April 30, 2008
Brinkley, AR – Arkansas Game and Fish Commission fisheries biologists confirmed
a breeding population of northern snakehead, an invasive species from Asia,
in Lee County on April 28.
The population was discovered when a farmer found an unusual fish wiggling
along a gravel farm road near a ditch and contacted the AGFC regional
office in Brinkley. AGFC Fisheries Management Biologist Lee Holt identified
the fish as the invasive species that recently made national headlines.
Since the confirmation, fisheries biologists have worked to establish how
far the population has spread and to control the population.
The species was banned in Arkansas in 2002 and placed under a federal
importation ban the same year because of its potential to cause problems
with native fish. However, biologists believe the species may have been
brought to Arkansas before these regulations were passed.
“The northern snakehead is used as a food species in Asia, and we know some
were brought to fish farms in the U.S. before 2002,” said AGFC Assistant
Chief of Fisheries Mark Oliver. “Fish farmers in Arkansas realized the
potential danger the species posed and tried to eradicate them even before
bans were imposed.”
AGFC biologists are killing every snakehead they find in their research,
but they’re not optimistic that they can eradicate the population.
“We can’t be sure exactly where this population came from and we just don’t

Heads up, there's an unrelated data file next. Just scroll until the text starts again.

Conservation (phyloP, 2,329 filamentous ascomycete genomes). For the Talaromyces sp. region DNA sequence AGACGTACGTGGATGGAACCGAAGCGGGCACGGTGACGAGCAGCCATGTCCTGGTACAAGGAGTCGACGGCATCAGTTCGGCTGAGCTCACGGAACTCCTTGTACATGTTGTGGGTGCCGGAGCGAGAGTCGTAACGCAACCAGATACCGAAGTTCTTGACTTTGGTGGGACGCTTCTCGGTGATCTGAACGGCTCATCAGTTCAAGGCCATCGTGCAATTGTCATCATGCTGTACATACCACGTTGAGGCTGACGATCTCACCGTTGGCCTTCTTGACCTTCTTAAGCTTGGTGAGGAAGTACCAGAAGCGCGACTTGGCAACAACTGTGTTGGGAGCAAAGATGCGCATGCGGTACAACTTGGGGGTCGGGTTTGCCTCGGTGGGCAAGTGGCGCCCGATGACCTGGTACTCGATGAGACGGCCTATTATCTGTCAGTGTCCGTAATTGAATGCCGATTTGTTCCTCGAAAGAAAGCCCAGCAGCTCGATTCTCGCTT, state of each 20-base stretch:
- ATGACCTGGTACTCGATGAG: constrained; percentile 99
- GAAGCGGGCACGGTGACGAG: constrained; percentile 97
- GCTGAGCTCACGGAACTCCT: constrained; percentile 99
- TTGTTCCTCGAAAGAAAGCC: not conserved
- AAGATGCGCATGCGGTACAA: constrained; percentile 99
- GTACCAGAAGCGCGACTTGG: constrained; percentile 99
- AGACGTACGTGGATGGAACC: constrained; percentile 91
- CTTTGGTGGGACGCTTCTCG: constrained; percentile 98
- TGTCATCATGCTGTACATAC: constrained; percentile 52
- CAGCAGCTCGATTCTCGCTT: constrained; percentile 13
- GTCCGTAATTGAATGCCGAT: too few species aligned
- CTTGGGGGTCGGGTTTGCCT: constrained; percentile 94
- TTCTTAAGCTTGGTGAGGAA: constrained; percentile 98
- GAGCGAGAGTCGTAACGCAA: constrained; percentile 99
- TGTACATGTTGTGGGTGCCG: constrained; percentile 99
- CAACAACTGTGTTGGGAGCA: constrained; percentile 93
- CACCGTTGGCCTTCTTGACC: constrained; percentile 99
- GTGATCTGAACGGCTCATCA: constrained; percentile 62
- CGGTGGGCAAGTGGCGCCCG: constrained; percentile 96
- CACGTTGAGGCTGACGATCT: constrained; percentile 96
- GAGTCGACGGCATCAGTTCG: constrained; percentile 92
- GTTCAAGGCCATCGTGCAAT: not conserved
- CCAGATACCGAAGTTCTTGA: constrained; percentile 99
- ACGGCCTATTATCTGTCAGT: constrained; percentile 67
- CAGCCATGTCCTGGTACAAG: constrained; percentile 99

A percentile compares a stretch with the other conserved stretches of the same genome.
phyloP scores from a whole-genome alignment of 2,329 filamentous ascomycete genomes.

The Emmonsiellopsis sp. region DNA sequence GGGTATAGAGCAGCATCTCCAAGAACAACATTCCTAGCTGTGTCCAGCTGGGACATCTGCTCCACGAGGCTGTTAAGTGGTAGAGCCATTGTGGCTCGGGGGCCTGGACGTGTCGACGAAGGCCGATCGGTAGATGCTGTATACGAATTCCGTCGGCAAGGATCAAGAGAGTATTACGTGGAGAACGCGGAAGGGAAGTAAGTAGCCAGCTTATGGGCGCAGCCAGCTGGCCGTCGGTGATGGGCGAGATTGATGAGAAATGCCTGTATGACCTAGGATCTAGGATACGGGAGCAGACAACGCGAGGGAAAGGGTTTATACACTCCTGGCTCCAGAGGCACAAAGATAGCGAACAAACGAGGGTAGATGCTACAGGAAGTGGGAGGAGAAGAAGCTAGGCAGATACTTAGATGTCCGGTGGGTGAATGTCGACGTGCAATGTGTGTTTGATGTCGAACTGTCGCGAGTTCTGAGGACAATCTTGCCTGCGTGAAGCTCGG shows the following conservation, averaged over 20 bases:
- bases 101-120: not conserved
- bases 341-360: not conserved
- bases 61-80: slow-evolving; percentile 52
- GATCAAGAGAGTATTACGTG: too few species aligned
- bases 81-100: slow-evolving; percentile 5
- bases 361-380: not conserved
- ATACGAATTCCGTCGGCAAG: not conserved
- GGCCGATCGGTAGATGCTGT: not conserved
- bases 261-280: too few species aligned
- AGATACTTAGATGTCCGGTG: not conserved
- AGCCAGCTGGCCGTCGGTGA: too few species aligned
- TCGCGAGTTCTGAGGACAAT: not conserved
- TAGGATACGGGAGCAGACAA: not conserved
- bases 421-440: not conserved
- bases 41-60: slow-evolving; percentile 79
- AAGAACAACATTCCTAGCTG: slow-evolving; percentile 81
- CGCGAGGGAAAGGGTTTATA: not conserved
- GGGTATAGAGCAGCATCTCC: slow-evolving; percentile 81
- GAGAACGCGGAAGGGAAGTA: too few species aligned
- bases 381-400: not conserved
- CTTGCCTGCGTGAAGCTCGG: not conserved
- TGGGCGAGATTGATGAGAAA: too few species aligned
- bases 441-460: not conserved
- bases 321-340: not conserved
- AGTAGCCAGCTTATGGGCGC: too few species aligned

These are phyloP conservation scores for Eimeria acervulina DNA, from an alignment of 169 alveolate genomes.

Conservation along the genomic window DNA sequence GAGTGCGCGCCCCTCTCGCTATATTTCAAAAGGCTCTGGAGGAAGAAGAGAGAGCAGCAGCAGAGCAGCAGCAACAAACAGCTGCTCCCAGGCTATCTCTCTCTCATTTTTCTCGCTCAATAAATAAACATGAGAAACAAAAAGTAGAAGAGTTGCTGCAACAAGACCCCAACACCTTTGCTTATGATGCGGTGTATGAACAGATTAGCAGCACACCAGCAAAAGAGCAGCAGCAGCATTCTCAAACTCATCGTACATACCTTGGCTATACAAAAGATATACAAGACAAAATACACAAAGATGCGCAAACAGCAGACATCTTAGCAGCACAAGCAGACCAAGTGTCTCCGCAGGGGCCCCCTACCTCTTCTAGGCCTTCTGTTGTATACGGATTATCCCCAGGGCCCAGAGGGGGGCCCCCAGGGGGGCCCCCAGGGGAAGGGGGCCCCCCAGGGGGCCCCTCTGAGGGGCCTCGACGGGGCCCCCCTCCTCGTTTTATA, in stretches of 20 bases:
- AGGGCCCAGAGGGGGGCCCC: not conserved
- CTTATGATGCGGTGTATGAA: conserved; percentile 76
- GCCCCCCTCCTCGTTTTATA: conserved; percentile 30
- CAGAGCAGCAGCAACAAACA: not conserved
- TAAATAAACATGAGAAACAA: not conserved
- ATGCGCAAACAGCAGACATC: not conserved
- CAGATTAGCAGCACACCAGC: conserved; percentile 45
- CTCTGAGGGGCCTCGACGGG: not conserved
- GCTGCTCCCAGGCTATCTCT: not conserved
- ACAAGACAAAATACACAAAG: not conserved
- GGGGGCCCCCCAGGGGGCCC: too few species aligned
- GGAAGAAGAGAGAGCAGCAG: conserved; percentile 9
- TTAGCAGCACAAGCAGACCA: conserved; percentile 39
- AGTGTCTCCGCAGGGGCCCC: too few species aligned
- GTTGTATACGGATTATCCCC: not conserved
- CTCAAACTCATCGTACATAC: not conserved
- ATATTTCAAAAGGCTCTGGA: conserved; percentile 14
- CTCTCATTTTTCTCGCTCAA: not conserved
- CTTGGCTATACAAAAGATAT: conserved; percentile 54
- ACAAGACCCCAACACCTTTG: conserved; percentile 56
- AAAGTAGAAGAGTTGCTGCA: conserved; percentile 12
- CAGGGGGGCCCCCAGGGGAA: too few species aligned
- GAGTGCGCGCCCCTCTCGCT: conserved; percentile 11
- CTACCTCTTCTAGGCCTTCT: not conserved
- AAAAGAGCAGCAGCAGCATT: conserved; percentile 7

know how far they’ve spread,” added Oliver. “Their abilities to live in
extremely poor water conditions and reproduce quickly make them a difficult
target to completely eliminate.”
John Odenkirk with the Virginia Department of Game and Inland Fisheries has
worked with the species since its discovery in the Potomac River in 2004.
He said the fish are harmless to people, contrary to their vicious
“The fish’s name, appearance and ability to survive out of the water for
short periods make it easy to sensationalize. They’re nothing like the
horror stories I’ve heard and seen.”
Oliver agreed, “They’re a top-shelf predator in our fisheries, but they
aren’t some kind of Frankenfish that will attack people or chase them on
land. (AGFC Fisheries biologists) handled quite a few of them in the last
few days, and no one has had any sort of injury or bite.”
The largest fear biologists have concerning the species is its impact on
native fish such as largemouth bass, bream and crappie. Snakeheads are very
aggressive predators, attacking food species as well as fish their own
“Right now it’s just too early to tell what sort of impact snakeheads may
have on a fishery,” said Odenkirk. “But invasive species rarely provide
many benefits to systems where they are introduced. By the time the damage
is seen, it can be too late to control.”
Oliver said that the sooner the AGFC knows about a population of invasive
species, the better the chances for controlling their spread.
If you catch a snakehead or find one in your area, please immediately
contact the AGFC Regional Office in Brinkley, (877) 734-4581, or the
Fisheries Division in the Little Rock Office, (501) 223-6428. Commission
regulations prohibit the import, transport or possession of snakeheads in
Arkansas, however snakeheads caught may be immediately turned in to the